# About the non-locality of gravitational energy 2

Gravitational energy is non-local which is essentially because of the equivalence principle. The equivalence principle says that you can always transform your frame so that you feel like in a Minkowski space-time locally. Mathematically, there is no tensor-like definition for gravitational energy in General Relativity. All energy-momentum tensor for gravitational energy must be pseudo-tensor, namely frame-dependent tensor. About the non-locality of gravitational energy I have a question:

How can the non-locality of gravitational energy be implemented in String theory where, for example, gravitons are simply zero modes of closed strings and strings are explicitly local (of course except for the resolution of strings which, as I see, is different from the non-locality of gravitational energy)?

• This seems like a re-post of physics.stackexchange.com/q/240793. Mar 3, 2016 at 9:09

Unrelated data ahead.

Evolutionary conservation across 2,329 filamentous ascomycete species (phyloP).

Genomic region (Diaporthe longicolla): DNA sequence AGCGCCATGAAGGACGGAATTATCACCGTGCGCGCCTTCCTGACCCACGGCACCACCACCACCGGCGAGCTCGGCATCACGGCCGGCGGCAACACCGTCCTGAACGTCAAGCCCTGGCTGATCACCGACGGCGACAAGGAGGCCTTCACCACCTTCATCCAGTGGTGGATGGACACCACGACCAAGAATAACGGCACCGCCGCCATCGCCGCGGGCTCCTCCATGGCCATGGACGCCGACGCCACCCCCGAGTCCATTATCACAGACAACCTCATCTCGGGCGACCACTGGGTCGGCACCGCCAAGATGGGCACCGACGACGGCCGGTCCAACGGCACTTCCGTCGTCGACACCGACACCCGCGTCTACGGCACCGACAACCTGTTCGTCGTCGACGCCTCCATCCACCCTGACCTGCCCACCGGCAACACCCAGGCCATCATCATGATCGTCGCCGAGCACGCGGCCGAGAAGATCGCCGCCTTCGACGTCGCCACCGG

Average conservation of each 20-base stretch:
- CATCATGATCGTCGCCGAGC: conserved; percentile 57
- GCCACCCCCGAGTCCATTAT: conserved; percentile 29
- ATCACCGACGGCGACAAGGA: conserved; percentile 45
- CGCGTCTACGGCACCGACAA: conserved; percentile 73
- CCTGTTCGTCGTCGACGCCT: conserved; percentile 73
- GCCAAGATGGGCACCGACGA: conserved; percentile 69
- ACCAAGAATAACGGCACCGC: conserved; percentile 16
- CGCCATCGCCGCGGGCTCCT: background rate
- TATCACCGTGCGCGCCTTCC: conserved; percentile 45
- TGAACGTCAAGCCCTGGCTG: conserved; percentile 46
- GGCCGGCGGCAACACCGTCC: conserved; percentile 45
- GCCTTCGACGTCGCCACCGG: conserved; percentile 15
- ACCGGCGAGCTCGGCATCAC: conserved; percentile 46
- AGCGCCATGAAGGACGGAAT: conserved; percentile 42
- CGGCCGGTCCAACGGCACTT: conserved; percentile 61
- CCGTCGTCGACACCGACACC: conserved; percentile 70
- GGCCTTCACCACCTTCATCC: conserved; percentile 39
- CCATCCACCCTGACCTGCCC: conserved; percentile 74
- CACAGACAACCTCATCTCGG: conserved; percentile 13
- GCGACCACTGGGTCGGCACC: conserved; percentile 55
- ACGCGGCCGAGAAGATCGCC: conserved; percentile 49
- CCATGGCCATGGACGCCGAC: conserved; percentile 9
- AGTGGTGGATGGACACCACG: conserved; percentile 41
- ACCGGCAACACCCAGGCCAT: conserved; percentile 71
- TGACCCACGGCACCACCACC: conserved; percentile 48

• @CuriousOne, Qmechanic removed my second question there since there should be only one question for one post. Mar 3, 2016 at 9:11
• That explains why I had the feeling to have seen the entire question before. I don't think you need the introduction part, to begin with. We know that gravitational energy is non-local. Mar 3, 2016 at 9:16
• Except that it doesn't have anything to do with the question. If string theory describes gravity correctly, at least in the weak field limit, then the answer is trivial. If it doesn't do even that... then who needs string theory? I am not quite sure what you mean by "implementation" to begin with. Are you saying that this has to be forced into string theory because it's not naturally in there, already? Mar 3, 2016 at 9:22
• You can experimentally localize the energy in the field of a point charge? Mar 3, 2016 at 9:43